Maciej Mróz Personal Blog

Because why not

Jan 30, 2011 - 3 minute read - Game Industry Technology

Why PSP2 is going to succeed

They actually call it NGP, standing for Next Generation Portable. I wouldn’t really be suprised that much if the name was left unchanged in final product. Anyway, I’ve seen some posts from respected sites saying that PSP2 is doomed, dead on arrival, etc etc … which I think is completely wrong thinking. The basic problem is comparing it to a phone, usually the iPhone.

It is true that games are huge on Apple platform, and they are only going to get bigger. But comparing Angry Birds or Cut The Rope to God of War, Tekken or Wipeout … come on, be serious here for a moment. It is not the same market. One can actually argue that PSP (the first one) has been offering the best portable gaming experience to this day. The only real competitor it has is the Nintendo DS, which is also a dedicated device. And being dedicated device targeted at specific audience is very important.

The biggest issue is controls. Both Sony and Nintendo have built their devices for gaming, available buttons and their layout are optimized for this purpose only. You don’t do phone calls with these devices, you don’t surf the web, you don’t read your mail, or use Skype. Even if you can do some of these things, they are not the primary focus. Even if NGP has all of mentioned functionality, the device is clearly created with games in mind. Because that is what target audience cares about. Guess what phones are primarily made for? If you said “gaming” you are wrong. Yes, recent phones are more powerful than DS/PSP, but do they offer better gaming experience? Today’s smartphones are meant to do all, and be perfect at communication: phone calls, sms, mail, Twitter, Facebook … games are just an addition.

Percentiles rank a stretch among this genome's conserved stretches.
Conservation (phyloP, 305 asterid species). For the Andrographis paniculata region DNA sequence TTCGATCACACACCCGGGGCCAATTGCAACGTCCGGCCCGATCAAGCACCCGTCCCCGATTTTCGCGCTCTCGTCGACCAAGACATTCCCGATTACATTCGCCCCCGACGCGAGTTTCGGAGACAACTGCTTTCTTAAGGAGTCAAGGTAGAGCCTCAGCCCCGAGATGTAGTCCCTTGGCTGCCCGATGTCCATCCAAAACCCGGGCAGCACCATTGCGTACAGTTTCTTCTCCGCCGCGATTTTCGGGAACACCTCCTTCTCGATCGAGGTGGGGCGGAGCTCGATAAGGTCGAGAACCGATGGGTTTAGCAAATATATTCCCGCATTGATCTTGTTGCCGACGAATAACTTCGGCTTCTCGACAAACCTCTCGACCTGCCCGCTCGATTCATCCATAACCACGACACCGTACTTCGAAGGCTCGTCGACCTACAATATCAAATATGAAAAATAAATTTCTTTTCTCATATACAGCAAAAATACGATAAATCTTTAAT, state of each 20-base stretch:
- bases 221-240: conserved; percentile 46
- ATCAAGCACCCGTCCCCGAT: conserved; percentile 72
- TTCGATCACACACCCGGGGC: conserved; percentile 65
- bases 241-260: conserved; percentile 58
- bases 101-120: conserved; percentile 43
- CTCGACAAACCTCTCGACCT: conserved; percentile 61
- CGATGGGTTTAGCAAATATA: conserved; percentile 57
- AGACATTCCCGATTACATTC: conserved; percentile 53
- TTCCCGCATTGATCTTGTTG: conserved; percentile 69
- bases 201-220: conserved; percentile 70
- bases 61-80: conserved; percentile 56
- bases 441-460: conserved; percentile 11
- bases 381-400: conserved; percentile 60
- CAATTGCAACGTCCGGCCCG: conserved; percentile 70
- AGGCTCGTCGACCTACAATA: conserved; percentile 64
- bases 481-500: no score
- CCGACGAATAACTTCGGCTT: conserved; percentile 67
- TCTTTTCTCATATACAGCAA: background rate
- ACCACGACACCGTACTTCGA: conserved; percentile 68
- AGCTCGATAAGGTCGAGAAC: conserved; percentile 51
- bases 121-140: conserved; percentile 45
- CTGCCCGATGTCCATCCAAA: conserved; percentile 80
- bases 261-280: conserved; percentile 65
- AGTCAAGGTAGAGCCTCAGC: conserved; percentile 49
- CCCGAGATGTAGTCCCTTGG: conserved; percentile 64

Let me repeat one thing to be very clear here: I absolutely believe that smartphone gaming market is going to continue growing, I just don’t see how it could seriously hurt dedicated gaming devices. It would be in my mind similar to like saying that FarmVille steals players from Call of Duty. Actually, social gaming phenomena is very good to compare here - it’s much less about stealing existing customers, and much more about creating completely new market. NGP has to appeal to its target market, and it does everything it needs to do so. Every owner of the PSP will agree that just one analog stick in first PSP is a big limitation. Fixed, NGP has dual analog sticks. And they don’t have to be emulated using touchscreen, like in many iPhone games. UMD might be a good decision at the time first PSP was released, but is had to go. Ability to have more than 1GB on single disc is great (it totally beats smartphone game size limits, even today), but as a PSP owner I’ll know one thing - having to carry all these UMD discs around is far from great. And, even after PSP Go was released, Sony offered no way to copy games into internal memory/flash card. They fixed that in NGP: no more discs, games will be distributed on flash cards. Touch screen and touch panel in the back will allow developers to use touch controls where it actually matters. Add to this very powerful CPU/GPU pair and low level hardware access for developers.

For a gamer NGP is a must buy. If Sony doesn’t do anything stupid, and release the device in sensible time, I don’t really see how it could fail.